Friday, March 1, 2013

Tolkien's Ashtray



Tolkien’s Ashtray
by
Bobby Derie

It was a drinking goblet of milled steel, spotted with brown from age, the kind of thing a grandkid might make at shop class. The inside smelt of ashes and tobacco, a tarry residue that clung to the inside of the cup, cracked and crumbled a bit at the edges. Around the outer rim was engraved that terrible spell.

He paid the man what he asked for, and took his prize home.

It was a two-bedroom house, with the second given over entirely to the library, walls hidden by shelves of dark wood filled to bursting gave it a smaller, intimate feel. The trilogy and attendant works, in various editions, held the central portion, but the rest were filled with adaptations, analysis, commentary, volumes of letters, and ephemera; glossaries and dictionaries and investigations for the languages and names, and even foreign translations. Few universities had quite as extensive a collection on the subject as this one. Some were quite scarce, but his needs were modest, and many things could be had with dedication and money.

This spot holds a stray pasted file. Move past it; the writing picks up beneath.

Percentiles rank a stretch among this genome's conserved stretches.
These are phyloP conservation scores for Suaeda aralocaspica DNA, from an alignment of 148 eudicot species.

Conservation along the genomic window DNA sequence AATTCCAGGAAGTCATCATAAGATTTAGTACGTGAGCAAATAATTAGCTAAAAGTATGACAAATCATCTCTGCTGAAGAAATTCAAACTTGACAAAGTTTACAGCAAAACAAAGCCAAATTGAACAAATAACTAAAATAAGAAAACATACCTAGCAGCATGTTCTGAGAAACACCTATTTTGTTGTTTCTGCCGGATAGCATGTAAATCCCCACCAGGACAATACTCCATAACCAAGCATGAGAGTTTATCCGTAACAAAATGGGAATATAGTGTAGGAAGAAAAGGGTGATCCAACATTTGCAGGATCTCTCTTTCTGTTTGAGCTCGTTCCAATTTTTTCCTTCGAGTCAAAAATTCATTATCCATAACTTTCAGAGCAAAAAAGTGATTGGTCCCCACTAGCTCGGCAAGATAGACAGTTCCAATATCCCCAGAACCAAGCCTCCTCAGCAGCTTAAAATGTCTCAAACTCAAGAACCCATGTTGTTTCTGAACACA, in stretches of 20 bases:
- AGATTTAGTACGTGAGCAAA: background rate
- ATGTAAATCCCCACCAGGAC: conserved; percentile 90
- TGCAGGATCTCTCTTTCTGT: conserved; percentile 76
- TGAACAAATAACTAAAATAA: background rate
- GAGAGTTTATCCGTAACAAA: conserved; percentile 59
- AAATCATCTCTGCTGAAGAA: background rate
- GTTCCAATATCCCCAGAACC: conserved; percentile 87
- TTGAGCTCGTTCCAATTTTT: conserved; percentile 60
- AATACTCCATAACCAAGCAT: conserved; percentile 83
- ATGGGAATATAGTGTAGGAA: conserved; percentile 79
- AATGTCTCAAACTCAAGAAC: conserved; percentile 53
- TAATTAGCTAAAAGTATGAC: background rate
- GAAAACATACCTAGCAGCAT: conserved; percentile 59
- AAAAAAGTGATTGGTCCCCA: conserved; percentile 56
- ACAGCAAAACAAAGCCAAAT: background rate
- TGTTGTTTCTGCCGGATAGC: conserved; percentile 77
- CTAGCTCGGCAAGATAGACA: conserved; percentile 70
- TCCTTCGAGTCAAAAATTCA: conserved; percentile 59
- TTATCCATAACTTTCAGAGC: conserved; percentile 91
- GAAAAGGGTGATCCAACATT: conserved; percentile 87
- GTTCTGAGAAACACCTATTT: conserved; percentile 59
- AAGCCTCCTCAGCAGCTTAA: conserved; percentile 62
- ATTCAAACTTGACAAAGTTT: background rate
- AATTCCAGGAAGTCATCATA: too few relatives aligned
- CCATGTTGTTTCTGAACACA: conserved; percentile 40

He set the goblet on a shelf, fetched out the book of letters, and re-read the few sentences which were the only mention of it.

The script was in the strange arabesques of tengwar. The gift of a devoted fan, crafted and given without thought to how poorly the man would receive it, or perhaps the conception of it. In a certain light, it was a gift in poor taste. Simple and forthright, but so crude an effort, so far from the original conception as to be almost a mockery of it. In the darkness he traced the letters. The “terrible words.” The writer had never drunk from it, he had written, but emptied his pipe into it.

He contemplated it, the small steel thread in the tapestry of the whole thing—the languages, the stories and books, his life as a soldier, a scholar, a husband… The writer had never been exactly a mystic in any regard, but he had such consideration for languages, poured so much of himself into the thing. How must it have been, to open the box it came in, and see such a stunted effort, to make physical in some weird aspect that most terrible idea, the words escaped from the page, caught and frozen in steel. For the spell must have been terrible for the writer, it must have held some power, expressed some vast darkness to have taken the place that it did, to have such an effect on him.

Now it was his. He smiled. His precious.

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